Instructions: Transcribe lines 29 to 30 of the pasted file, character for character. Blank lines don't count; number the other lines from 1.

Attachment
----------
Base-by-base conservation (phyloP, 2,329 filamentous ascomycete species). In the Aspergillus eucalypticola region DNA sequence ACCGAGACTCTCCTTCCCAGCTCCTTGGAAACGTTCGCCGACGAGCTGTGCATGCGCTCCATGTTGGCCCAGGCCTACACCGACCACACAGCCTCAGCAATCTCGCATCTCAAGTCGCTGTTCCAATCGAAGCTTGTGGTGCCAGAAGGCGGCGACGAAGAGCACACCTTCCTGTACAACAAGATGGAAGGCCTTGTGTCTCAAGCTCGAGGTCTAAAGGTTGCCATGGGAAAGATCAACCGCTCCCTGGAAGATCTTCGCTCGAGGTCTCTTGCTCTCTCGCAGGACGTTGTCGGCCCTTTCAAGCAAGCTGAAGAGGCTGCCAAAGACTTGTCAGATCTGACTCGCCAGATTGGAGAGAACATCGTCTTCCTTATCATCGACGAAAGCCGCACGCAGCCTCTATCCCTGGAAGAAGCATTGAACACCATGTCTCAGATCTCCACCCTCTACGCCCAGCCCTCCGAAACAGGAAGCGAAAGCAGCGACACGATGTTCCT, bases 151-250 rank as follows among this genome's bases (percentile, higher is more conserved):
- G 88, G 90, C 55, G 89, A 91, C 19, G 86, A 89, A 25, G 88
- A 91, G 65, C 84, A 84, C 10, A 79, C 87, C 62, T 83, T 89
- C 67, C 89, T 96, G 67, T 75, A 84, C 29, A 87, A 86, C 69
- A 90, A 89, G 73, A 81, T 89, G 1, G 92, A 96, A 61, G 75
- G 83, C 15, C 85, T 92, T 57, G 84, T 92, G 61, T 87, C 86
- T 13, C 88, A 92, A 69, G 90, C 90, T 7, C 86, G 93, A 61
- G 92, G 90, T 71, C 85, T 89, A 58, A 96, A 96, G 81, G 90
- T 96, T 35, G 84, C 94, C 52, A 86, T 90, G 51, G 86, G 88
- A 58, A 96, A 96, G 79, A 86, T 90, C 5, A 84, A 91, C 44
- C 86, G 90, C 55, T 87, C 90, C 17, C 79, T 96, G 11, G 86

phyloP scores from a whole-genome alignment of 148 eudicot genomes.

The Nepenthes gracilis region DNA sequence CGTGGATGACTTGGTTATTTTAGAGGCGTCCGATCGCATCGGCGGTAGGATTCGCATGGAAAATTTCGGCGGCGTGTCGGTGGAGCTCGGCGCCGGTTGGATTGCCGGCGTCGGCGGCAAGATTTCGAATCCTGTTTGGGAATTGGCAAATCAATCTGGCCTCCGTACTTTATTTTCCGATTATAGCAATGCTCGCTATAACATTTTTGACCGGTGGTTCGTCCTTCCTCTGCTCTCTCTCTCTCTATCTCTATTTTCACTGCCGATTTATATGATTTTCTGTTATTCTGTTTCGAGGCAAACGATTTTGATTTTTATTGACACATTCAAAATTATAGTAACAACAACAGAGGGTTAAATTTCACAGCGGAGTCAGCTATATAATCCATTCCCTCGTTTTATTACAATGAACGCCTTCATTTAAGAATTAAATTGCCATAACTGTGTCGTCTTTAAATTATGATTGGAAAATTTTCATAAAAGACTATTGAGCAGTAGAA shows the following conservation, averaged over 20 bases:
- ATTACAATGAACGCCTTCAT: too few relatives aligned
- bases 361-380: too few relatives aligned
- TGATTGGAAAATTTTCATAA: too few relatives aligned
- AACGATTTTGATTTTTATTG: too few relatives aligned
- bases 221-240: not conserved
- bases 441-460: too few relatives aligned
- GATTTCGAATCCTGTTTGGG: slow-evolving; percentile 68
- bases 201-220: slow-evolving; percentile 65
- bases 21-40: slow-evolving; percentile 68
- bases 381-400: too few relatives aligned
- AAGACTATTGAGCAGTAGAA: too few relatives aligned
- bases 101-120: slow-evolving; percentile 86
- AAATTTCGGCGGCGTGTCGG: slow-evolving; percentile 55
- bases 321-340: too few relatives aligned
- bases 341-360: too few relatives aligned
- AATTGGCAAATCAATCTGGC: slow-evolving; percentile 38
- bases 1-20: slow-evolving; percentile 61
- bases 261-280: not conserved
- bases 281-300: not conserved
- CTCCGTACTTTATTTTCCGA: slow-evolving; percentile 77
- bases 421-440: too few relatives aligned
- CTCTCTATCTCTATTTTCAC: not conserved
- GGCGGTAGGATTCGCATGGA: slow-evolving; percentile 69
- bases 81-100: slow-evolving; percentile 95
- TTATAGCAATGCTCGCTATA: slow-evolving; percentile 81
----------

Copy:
- AATTGGCAAATCAATCTGGC: slow-evolving; percentile 38
- bases 1-20: slow-evolving; percentile 61